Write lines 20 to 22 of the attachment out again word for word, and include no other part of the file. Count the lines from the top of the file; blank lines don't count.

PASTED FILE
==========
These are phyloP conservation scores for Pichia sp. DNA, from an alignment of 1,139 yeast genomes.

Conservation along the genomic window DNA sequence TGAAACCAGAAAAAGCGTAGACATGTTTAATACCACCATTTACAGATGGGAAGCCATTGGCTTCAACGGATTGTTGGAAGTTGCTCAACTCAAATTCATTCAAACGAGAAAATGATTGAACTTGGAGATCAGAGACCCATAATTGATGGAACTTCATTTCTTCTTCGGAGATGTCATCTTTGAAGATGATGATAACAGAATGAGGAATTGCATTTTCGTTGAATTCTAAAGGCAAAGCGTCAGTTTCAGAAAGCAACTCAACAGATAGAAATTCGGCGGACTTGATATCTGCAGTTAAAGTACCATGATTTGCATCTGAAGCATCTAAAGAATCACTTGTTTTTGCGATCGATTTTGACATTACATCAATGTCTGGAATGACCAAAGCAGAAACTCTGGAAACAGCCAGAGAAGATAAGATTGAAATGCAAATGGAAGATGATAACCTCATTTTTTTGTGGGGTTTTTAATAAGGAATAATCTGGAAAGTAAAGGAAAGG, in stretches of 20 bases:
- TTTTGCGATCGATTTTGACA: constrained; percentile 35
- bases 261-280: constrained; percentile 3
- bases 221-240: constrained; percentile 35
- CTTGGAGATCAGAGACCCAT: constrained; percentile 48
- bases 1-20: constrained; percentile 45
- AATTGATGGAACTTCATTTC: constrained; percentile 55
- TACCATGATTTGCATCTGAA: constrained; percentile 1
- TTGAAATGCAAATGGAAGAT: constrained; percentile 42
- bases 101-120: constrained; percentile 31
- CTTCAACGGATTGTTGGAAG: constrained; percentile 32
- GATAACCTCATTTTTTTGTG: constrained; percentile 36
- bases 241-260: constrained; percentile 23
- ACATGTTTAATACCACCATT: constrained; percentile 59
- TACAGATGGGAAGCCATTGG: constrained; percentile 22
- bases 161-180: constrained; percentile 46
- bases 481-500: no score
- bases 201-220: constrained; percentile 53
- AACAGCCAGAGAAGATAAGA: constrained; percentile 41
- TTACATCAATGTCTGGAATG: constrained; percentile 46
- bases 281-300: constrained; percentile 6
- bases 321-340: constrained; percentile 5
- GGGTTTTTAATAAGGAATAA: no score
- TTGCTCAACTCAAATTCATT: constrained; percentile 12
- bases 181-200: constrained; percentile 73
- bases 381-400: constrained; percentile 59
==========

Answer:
- AACAGCCAGAGAAGATAAGA: constrained; percentile 41
- TTACATCAATGTCTGGAATG: constrained; percentile 46
- bases 281-300: constrained; percentile 6